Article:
through Iraq - - the idea is to get control of the Gulf, so we must be brought
to heel.

Iran has ITloved to placate the Soviet Union. The Shah supported the South
Asian security pact and said he would help implement it. On 14 March the
Soviet Union sent this message to Bhutto [He reads from note at Tab A}:

"Pakistan's membership of CENTO and the activization of


its participation in the military activities of the bloc is, in
our opinion" an anachronism and it can scarcely meet the
interests of the peace-loving countries of this region
interested in making the process of relaxation of tension
irreversible. II The message also refers to Asian Collective
Security in Asia and asks Pakistan to consider supporting
the idea and making a statement on the question.

So then the Soviet Union is getting more and more specific about the Asian
Security System. We have no desire to be drawn in.

So here we are. Two things worry us. 'We are still weak. The provision of
tanks is helpful and we are grateful we won1t have to pay. But that doesn't add
to our arsenal. We need defensive weapons -- SAMs and anti-tank missiles.
It is only for defense against India - - amI Afghanistan, which might not stand
aside in another war.

The Prime Minister would like some help soon. And could the nuclear powers
give a guarantee to the non-nuclear powers against nuclear attack? You gave
one guarantee to India when China attacked. We think it would be helpful, not
just for us but also for many others if more countries get nuclear weapons.
A system which would rule out blackmail,would reduce the incentive to get
nuclear weapons. It is an im.rnediate problem for us, but a general one for all.

8£CQilT!XGDS - 3
-elk""P ~'P-fXGDS - 3 - 3 ­

We are worried. We are holding out, trying to work for peace. You have
been very kind and gracious.

President: But not able to do very much. We must begin with an assessment -­
you should make one also -- on the implications of the Indian nuclear weapons.
We will keep you informed on our analysis.

If it is, as you describe, a Soviet attempt to encircle Pakistan and a move·

to another partition - - as a part of a move to the Indian Ocean - - we must

assess that also.

Another point is what the U. S. can do. You know what restrictions have been

put on us. We have done what we could on tanks and will continue. We will

see on defensive capabilities what we can do directly or indirectly.

We will do what we can with India. We are starting a dialogue with them. Now,
India in the past has not been easily dissuaded. But I think you know it is
better for the U. S. to have some influence with India rather than leave it to
the Soviet Union. The independence of Pakistan is a principle to which we
are committed. We will use our influence to help you defend that independence,
both by getting you the means and helping with other countries.

The Afghanistan thing is worrisome. An irresponsible Afghanistan could be


the last cannon on the deck. You couldn't fight on two fronts. Of course, our
position on the Asian Security system is the same as yours.

I would summarize thus: we will help as we can with military equipment,


but we can't promise. Secondly, we will use our influence with India and the
Soviet Union to restrain them. Third, your concept of a guarantee for the
non-nuclear countries is one we must assess. We must hold this close -- who
knows who could be next?

The Prime Minister is very sophisticated, both about his neighbors and about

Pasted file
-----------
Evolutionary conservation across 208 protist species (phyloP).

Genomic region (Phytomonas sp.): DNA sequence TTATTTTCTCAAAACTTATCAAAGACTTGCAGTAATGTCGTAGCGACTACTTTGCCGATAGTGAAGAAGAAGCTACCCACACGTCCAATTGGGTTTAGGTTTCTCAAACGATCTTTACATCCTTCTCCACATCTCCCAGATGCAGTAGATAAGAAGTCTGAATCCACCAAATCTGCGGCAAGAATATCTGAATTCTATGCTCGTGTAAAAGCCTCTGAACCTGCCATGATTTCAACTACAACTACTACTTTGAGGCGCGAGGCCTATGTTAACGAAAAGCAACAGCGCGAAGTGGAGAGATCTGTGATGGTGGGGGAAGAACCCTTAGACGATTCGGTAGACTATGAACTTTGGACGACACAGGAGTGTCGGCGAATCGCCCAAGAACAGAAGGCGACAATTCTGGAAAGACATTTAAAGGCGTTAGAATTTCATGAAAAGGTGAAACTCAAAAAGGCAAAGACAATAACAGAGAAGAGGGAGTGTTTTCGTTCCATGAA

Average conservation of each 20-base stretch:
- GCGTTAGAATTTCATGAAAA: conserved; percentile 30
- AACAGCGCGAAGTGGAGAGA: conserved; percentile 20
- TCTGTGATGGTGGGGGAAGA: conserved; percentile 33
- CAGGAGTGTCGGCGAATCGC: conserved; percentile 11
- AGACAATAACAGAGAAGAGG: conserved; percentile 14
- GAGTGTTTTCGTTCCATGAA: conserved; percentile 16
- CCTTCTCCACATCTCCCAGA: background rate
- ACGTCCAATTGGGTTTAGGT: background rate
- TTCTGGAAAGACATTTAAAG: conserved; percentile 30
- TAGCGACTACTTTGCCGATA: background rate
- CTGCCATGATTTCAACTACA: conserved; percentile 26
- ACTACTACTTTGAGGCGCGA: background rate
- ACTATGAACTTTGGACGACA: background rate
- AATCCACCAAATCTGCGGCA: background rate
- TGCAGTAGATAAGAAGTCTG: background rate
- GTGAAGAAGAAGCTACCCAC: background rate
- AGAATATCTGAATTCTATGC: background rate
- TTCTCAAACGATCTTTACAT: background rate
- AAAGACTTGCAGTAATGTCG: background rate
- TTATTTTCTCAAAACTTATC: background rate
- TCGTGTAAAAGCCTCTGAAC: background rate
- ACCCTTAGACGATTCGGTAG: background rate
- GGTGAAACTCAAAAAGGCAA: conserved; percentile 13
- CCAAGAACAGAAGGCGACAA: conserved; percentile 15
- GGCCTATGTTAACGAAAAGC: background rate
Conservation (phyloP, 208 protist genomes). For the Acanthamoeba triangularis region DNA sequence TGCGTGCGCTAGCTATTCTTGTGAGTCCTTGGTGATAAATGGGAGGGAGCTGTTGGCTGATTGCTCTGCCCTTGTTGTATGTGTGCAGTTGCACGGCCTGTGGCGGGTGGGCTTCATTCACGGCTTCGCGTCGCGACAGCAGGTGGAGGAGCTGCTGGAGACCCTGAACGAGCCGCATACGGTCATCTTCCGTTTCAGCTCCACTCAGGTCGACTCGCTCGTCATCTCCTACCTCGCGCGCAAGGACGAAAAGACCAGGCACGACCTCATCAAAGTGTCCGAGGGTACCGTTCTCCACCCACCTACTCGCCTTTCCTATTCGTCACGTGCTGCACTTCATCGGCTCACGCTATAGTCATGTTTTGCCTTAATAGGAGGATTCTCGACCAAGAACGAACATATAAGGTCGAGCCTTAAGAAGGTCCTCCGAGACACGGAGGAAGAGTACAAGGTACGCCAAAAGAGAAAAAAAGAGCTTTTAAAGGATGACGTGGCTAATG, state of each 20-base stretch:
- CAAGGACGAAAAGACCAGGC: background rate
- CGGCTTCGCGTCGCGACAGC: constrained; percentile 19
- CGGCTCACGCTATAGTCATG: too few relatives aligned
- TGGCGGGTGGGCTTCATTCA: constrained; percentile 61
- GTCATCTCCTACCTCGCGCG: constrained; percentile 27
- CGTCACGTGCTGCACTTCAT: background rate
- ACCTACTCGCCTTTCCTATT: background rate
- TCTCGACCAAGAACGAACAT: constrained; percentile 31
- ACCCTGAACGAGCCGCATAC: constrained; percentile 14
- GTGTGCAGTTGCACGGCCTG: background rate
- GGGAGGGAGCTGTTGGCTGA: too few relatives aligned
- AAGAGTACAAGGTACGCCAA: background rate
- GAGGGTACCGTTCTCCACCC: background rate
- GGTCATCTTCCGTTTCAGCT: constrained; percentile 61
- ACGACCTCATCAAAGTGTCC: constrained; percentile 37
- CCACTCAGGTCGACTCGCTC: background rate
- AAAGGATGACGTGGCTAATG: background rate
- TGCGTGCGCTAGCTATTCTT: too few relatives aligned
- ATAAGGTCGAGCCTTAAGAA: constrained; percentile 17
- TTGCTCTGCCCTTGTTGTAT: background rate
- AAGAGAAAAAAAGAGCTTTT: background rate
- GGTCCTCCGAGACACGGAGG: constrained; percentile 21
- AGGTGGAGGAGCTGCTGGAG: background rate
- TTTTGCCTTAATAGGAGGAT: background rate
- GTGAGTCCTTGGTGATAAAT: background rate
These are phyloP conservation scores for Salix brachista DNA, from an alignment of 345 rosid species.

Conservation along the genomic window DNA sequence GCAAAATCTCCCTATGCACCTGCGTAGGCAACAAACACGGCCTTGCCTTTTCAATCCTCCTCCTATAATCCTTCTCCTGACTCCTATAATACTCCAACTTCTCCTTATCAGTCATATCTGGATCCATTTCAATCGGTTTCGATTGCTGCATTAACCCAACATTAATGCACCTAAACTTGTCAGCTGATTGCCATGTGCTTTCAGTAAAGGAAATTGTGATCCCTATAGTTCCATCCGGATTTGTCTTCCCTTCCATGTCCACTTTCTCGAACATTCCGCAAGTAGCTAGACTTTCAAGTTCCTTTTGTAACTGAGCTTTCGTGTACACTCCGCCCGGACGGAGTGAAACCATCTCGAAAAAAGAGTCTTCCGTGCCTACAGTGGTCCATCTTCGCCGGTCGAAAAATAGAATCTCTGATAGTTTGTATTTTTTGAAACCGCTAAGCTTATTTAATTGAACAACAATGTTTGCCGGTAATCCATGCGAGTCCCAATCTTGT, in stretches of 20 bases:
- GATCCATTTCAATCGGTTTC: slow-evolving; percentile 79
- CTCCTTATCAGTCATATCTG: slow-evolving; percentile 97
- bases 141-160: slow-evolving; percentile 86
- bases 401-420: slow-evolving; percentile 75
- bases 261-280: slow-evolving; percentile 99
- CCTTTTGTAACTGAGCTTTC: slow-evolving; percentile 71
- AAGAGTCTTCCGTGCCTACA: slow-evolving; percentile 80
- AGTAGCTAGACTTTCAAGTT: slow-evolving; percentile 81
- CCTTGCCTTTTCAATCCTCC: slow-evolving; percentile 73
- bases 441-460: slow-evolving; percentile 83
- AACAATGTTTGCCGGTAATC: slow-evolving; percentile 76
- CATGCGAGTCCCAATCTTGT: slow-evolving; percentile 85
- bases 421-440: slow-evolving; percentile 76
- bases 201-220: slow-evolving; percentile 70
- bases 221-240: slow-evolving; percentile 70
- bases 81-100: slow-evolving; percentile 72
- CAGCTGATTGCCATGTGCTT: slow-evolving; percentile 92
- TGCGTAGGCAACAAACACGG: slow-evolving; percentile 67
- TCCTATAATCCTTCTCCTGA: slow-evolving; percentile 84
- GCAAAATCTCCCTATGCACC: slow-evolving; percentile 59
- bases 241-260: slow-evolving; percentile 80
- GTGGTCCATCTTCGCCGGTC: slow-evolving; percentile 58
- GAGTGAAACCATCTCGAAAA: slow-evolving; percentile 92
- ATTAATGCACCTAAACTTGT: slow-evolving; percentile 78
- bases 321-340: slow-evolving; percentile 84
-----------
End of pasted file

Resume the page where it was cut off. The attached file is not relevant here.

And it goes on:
what we could do to affect the actions of those neighbors. We will make cle~r
with the Soviet Union our determination about Pakistan. India needs our help
and we will use our influence to focus India's energies internally and not
externally. .

It seems to me that the non-nuclear countries need some sort of guarantee. ,

We may not be able to put it in a treaty.

Ahmed: But the nuclear countries must know it.

9ii£RE"P'tXGDS - 3
. - :S:E'ZilET - XGDS - 3 - 4 ­

President: The PRC is your friend. They don't want an expanded India.
We will keep in close touch with the Chinese on this. The PRC already has
some nuclear capability. Your best hopes are the PRC and the United States ­
hot in collusion but cooperating together, and by the U.S. playing a strong
diplomatic role with the Soviet Union and India.

How we implement this we must work out. Trust what I told you at the time
of the previous war. We did it with little support. But our actions then -­
and now - - reflected our policy.

We are doing an assessment on these developments; you do likewise, and we


will keep in close touch on what steps to take -- publicly and privately -- to
ensure Pakistan's survival.

I am under no illusions about the Soviet Union -­ or India. N or about


Afghanistan, since they may be a Soviet puppet. But keep close lines to
the PRe. They can't help much now.

Ahm.ed: Thank you, Mr. President. Let me make just one or two brief
com.m.ents. You should have influence with India, and with the Soviet Union.
But India has gone to war when you had good relations with them. And the
Soviet Union is unscrupulous. I don't know if they would stop in a crunch.
~ And what do we tell our people? Not to worry? And for our armed forces:
Everyone on both sides of us is rearming; only we can't get arms. We try
to get something from France but it's only on tough financial terms. We
are getting a few things, but the price has gone up 100% during our negotiations.
Since we have no alternative, we have to pay the price. Our position is ......."..........

President: I hate to have such a serious problem raised without being able
to reassure you. I am seriously concerned, and we will take up at the highest
level what we can do. We understand your assessment and we see what your
neighbors are doing. I have no answers now, but we will try to develop
answers at the highest level to the new si~uation. We don't want to promise
what we can't deliver. Maybe your guarantee idea has merit. I promise
we will look into ito

Aluned: Thahk you, Mr. President.

888RE1!F !XGDS - 3

March 74; Message

"Pakistan's membership of CENTO and


the activization of its participation in the
military activities of the bloc is> in our opinion,
an anachronism and it can scarcely meet the interests
of the peace-loving countries of this region
interested in making the process of relaxation of
tension irreversible". The message also refers
to Asian Collective Security in Asia and asks
Pakistan to consider supporting the idea and
making a statement on the question.
•• + I

!.~"
--'
, '

,., ? • to